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Getting Relevance Right
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25 March 2013
Nothing is as important in marketing as relevance. If your products, services, communications and experiences are not relevant to the people you are trying to reach, you may as well pack up and go home.
Yellowwood recently published a white
paper on the topic entitled 'How to Know More About your
Market than Anyone Else - The Guide to Relevance', which
explores what it takes for an organisation to be relevant in
Achieving relevance is actually quite simple, as it's similar to
how we develop and maintain relationships with each other.
Essentially, to be relevant requires us to Listen,
Learn and Connect.
Get out there! All too often, marketers become engrossed in
'business-as-usual' and forget how important it is to see and
experience how consumers live and interact with their offering.
Sometimes it only takes observing a few people to give you a great
idea or insight, which often cannot be achieved with thousands of
quantitative survey responses. Consider KFC's Sithi Salute
Kleva, Koo's Jealous Down and Omo's Dirt is
Good campaigns - all grounded on real customer insight, making
them exceptionally successful in the local market. These brand
managers have truly embraced the 'eco-systems' in which these
brands operate - and by using their understanding and applying this
knowledge, relevance has come naturally.
- Live, think and act like a consumer:
Understand why your customers think the way they do. Listen to
their friends, families and key sources of information, and become
a part of their world.
- Listen to the right conversations: Technology
has given us a plethora of channels, but we need to filter the
noise and focus on what is relevant. Consider Google Alerts, RSS
feeds, and following influencer and consumer conversations on
- Listen beyond your category: To create a
relevant world for your consumers requires understanding their
lives, loves and passions beyond how they interact with your
- Remember, you are not the target market:
Starting with "my experience is…" is one of the largest barriers to
truly listening to and understanding your consumers.
Marketers understand the value of insight, but the statistical
jargon, numbers and raw data behind the insight scares many and
simply puts them off. Often research and customer insights teams
are stuck in a dark back office with little interaction with the
business and marketing teams. Brands cannot be relevant unless
marketers make it a priority to build learning organisations.
- Build collaboration into your organisation's
structure: Make it easy for employees to share ideas,
observations, experiences and lessons. Consider creating an
'internal insight bank', encourage weekly brainstorms, and flatten
hierarchies so that every employee feels comfortable sharing his or
her insight. For example, at Unilever, category teams sit together
to form "hot-houses of good ideas" with the workplace strategically
designed to encourage the sharing of knowledge.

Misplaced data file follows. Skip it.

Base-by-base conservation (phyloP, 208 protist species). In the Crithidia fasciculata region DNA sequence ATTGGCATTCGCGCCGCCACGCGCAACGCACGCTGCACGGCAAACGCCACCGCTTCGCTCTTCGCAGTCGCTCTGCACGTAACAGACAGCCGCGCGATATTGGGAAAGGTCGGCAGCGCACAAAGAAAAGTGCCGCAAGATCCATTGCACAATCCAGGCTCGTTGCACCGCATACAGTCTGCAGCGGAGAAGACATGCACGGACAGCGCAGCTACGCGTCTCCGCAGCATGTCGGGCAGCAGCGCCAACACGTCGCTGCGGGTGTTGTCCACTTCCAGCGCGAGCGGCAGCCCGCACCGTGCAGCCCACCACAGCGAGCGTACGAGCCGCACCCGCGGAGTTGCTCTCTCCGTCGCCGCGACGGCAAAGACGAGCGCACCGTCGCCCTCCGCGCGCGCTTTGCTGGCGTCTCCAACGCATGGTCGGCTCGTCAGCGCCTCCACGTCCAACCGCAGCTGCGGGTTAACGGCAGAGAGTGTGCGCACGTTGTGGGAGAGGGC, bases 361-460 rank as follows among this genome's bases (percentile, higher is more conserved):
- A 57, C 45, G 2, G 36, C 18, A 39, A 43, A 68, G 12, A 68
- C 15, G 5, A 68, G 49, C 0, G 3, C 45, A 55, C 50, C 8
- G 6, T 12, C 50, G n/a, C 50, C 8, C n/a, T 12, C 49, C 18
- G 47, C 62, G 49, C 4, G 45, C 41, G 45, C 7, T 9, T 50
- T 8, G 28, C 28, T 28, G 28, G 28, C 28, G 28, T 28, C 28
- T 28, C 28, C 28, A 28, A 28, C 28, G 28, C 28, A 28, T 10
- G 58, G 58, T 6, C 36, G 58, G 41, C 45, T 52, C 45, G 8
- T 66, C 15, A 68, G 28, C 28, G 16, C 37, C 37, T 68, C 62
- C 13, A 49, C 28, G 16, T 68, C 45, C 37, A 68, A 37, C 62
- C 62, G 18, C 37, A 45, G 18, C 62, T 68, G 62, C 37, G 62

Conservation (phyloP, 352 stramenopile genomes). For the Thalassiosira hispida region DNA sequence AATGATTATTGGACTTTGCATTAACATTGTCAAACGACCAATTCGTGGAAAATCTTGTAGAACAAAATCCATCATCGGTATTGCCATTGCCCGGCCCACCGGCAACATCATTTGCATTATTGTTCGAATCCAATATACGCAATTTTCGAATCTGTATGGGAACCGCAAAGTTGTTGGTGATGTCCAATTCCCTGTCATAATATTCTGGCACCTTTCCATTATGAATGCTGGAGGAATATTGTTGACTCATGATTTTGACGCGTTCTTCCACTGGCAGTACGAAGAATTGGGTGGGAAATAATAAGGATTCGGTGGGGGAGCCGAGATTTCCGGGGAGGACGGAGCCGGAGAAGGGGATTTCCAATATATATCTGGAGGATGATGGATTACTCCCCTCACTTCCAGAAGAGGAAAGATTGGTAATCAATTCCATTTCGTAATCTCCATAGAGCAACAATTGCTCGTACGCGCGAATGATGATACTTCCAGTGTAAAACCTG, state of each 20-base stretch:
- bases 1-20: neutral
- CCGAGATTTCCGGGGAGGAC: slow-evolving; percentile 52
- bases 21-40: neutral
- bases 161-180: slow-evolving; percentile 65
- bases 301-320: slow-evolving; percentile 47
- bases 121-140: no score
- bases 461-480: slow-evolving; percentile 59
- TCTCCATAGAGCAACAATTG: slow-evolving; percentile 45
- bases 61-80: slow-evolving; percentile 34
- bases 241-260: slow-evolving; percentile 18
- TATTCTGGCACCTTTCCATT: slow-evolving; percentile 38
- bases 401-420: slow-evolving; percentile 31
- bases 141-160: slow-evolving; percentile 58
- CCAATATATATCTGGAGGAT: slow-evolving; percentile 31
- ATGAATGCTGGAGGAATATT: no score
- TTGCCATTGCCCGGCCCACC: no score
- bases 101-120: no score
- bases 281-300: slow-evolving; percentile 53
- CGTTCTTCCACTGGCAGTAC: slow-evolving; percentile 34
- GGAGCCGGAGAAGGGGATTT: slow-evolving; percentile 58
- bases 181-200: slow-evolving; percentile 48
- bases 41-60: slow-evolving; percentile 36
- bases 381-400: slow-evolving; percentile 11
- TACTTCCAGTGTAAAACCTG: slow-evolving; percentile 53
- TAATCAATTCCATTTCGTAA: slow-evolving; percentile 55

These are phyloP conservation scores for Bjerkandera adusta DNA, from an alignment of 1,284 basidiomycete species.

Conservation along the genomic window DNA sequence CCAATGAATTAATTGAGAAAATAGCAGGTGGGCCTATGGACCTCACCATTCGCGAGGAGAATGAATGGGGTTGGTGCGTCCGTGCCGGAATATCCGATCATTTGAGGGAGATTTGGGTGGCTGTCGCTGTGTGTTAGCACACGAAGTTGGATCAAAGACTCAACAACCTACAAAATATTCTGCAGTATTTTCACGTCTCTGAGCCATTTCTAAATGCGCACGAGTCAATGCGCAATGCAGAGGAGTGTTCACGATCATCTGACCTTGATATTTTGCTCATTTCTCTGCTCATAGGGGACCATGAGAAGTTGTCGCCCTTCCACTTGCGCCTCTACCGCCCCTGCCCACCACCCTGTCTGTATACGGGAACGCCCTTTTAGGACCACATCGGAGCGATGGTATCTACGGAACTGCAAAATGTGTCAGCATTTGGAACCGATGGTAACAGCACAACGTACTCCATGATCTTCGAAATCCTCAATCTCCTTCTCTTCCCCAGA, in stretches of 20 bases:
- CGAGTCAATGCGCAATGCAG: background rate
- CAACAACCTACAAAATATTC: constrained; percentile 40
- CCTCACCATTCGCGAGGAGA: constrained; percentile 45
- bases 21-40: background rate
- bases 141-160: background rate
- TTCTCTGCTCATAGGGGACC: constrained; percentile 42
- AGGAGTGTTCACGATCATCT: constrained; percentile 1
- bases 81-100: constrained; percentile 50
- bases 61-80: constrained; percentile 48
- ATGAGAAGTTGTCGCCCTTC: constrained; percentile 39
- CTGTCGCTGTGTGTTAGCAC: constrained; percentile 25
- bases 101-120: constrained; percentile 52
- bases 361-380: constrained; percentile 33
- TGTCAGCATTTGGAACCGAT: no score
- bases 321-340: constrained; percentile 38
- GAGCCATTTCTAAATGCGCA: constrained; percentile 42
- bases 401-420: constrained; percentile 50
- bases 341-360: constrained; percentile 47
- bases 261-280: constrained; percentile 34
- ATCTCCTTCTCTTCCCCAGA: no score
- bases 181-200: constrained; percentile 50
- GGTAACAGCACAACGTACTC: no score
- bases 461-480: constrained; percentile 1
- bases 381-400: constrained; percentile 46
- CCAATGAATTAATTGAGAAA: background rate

- Find ways to work with big teams: As marketing
becomes more sophisticated, bigger teams of specialists are
required. It's important not to let the creation of new disciplines
lead to new silos in your organisation.
- Take risks: Make sure you experiment with your
marketing and learn from your mistakes. Digital tracking makes it
easy to see what works and what does not work, so that you can
adapt and tweak as you go.
New technology and the rise of social media have made the need
for hyper relevance critical, yet marketers are still using
'off-the-shelf' consumer classification systems and demographic
profiling. It poses the question: if marketing has changed so much,
surely the way business and marketers view their consumers should
It's essential that marketers connect with their consumers to
truly bring customer understanding alive in their
- Ditch the demographics: it's about having a
multi-faceted view of your customer to build a profile of needs,
lifestyles, attitudes, behaviours, mindsets, lifestage and
psychographics for each consumer cluster, so that you get as close
to individually relevant as possible.
- Bring organisation-wide understanding of the customer
alive: the primary reason why so few CEOs feel they get
value from customer studies is not the clustering or statistical
mechanics, but rather that too few organisations distribute and
implement the insight. Insight needs to influence how your
organisation behaves and markets. Name your market segments
accordingly, paint a picture of each type of consumer and ensure
that everyone from those at a leadership level to frontline staff
understand what each type of customer is all about. For example, to
bring their pan-African segmentation model alive, MTN has created
various consumer segment collateral items such as table talkers,
multimedia and visuals to distribute to the staff.
In conclusion,because so much importance has been placed on the
subject of relevance, we have tended to over-complicate,
over-engineer and over-think how to be relevant. Yellowwood's white
paper demonstrates that being relevant to your consumers means
reminding yourself that regardless of which segment of the market
you are targeting, you are still targetingpeople- not numbers, foot
traffic or income segments. It is only then that you'll know more
about your market than anyone else; and it's only then that you
will be getting relevance right.